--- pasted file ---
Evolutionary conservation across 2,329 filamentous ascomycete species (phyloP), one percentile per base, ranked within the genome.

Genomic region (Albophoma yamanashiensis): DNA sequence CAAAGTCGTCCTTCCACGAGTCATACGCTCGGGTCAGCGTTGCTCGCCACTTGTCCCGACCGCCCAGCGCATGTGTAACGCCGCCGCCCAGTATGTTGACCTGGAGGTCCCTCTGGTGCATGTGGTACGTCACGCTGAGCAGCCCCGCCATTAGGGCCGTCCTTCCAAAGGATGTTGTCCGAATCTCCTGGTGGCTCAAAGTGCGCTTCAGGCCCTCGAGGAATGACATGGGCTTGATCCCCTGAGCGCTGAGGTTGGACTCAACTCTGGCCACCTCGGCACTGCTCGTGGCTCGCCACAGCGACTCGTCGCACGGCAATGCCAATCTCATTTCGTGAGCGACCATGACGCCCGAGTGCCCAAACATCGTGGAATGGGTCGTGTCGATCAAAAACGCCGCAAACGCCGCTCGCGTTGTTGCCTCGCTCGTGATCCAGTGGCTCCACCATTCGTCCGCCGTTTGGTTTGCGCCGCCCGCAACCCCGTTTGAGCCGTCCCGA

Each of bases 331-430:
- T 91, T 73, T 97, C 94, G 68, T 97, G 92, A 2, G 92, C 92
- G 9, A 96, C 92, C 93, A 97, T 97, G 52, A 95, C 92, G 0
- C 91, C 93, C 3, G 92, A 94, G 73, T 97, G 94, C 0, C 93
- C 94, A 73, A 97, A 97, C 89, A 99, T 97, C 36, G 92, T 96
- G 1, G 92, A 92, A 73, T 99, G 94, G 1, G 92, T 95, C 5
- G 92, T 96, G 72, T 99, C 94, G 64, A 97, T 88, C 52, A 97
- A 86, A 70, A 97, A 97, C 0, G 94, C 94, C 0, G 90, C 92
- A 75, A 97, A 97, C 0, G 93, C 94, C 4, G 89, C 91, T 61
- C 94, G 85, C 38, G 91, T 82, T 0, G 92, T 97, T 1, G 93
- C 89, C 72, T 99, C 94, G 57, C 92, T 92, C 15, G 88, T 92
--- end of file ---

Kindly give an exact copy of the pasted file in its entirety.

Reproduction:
Evolutionary conservation across 2,329 filamentous ascomycete species (phyloP), one percentile per base, ranked within the genome.

Genomic region (Albophoma yamanashiensis): DNA sequence CAAAGTCGTCCTTCCACGAGTCATACGCTCGGGTCAGCGTTGCTCGCCACTTGTCCCGACCGCCCAGCGCATGTGTAACGCCGCCGCCCAGTATGTTGACCTGGAGGTCCCTCTGGTGCATGTGGTACGTCACGCTGAGCAGCCCCGCCATTAGGGCCGTCCTTCCAAAGGATGTTGTCCGAATCTCCTGGTGGCTCAAAGTGCGCTTCAGGCCCTCGAGGAATGACATGGGCTTGATCCCCTGAGCGCTGAGGTTGGACTCAACTCTGGCCACCTCGGCACTGCTCGTGGCTCGCCACAGCGACTCGTCGCACGGCAATGCCAATCTCATTTCGTGAGCGACCATGACGCCCGAGTGCCCAAACATCGTGGAATGGGTCGTGTCGATCAAAAACGCCGCAAACGCCGCTCGCGTTGTTGCCTCGCTCGTGATCCAGTGGCTCCACCATTCGTCCGCCGTTTGGTTTGCGCCGCCCGCAACCCCGTTTGAGCCGTCCCGA

Each of bases 331-430:
- T 91, T 73, T 97, C 94, G 68, T 97, G 92, A 2, G 92, C 92
- G 9, A 96, C 92, C 93, A 97, T 97, G 52, A 95, C 92, G 0
- C 91, C 93, C 3, G 92, A 94, G 73, T 97, G 94, C 0, C 93
- C 94, A 73, A 97, A 97, C 89, A 99, T 97, C 36, G 92, T 96
- G 1, G 92, A 92, A 73, T 99, G 94, G 1, G 92, T 95, C 5
- G 92, T 96, G 72, T 99, C 94, G 64, A 97, T 88, C 52, A 97
- A 86, A 70, A 97, A 97, C 0, G 94, C 94, C 0, G 90, C 92
- A 75, A 97, A 97, C 0, G 93, C 94, C 4, G 89, C 91, T 61
- C 94, G 85, C 38, G 91, T 82, T 0, G 92, T 97, T 1, G 93
- C 89, C 72, T 99, C 94, G 57, C 92, T 92, C 15, G 88, T 92